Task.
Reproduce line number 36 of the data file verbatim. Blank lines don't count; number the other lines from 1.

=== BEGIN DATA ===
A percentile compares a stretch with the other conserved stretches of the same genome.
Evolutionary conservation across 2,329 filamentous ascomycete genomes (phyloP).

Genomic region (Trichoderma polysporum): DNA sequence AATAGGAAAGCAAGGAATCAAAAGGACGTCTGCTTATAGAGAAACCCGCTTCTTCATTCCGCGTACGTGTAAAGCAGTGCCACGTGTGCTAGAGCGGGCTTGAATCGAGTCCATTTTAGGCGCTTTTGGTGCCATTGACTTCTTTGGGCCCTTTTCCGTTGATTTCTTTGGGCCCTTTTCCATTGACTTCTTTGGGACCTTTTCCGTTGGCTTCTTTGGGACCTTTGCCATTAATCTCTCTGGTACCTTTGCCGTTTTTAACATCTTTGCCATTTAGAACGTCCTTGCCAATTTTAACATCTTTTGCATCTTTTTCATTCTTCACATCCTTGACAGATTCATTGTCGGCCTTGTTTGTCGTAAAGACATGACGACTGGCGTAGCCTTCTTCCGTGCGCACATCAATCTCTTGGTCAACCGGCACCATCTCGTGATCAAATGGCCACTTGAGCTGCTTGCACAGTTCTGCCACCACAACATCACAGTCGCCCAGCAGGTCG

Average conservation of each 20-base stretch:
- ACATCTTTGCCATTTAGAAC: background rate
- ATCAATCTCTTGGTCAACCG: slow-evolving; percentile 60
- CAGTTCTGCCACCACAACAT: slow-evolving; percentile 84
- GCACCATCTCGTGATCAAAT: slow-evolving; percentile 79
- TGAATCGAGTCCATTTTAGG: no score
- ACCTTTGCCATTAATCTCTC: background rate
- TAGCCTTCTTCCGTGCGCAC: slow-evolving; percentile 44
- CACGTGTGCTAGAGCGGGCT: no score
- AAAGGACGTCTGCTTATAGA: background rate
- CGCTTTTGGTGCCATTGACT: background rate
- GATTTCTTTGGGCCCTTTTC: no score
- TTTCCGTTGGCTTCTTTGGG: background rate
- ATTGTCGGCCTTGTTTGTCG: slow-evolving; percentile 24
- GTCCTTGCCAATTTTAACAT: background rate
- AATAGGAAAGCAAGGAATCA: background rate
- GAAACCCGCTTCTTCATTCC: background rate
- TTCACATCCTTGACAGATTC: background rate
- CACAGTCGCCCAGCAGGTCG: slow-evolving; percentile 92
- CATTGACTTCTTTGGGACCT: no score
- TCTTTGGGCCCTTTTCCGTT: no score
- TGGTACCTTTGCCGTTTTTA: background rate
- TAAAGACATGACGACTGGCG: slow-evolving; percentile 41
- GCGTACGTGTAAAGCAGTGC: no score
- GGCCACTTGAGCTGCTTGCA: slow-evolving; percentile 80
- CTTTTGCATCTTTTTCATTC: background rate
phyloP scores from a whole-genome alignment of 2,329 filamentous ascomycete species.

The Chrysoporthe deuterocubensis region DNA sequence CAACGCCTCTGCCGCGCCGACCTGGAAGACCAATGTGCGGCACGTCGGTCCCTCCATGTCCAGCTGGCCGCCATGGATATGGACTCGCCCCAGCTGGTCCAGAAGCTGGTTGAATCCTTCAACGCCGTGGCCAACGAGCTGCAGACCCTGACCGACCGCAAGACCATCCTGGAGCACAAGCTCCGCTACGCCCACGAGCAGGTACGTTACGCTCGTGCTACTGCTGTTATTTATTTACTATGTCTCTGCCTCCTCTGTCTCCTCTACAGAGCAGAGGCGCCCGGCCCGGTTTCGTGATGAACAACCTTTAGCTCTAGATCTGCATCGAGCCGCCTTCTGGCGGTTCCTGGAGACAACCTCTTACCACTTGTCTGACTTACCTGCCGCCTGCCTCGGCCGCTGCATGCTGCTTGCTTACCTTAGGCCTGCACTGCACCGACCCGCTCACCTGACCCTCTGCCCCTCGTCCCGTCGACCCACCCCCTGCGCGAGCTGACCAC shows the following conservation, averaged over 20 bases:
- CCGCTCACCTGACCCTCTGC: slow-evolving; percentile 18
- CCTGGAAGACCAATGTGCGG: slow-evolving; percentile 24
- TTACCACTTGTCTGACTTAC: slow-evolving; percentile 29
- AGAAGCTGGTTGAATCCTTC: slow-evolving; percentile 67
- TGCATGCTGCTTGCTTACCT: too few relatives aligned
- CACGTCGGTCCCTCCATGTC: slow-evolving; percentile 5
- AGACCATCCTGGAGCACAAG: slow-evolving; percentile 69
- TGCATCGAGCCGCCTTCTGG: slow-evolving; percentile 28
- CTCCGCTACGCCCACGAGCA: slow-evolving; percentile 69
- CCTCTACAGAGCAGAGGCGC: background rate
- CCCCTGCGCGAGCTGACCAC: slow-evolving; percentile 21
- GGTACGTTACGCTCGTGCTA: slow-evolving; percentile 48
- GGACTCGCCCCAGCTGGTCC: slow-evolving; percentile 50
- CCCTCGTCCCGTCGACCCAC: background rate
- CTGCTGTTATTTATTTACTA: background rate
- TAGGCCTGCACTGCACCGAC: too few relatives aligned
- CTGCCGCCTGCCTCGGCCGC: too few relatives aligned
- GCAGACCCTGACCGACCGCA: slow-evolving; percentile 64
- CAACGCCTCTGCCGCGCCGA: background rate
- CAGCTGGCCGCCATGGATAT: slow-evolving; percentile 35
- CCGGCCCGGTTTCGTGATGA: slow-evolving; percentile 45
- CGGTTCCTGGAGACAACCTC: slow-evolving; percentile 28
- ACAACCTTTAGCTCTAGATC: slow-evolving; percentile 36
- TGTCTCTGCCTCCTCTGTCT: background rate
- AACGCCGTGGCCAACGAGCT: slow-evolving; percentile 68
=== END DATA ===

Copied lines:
- TGCATGCTGCTTGCTTACCT: too few relatives aligned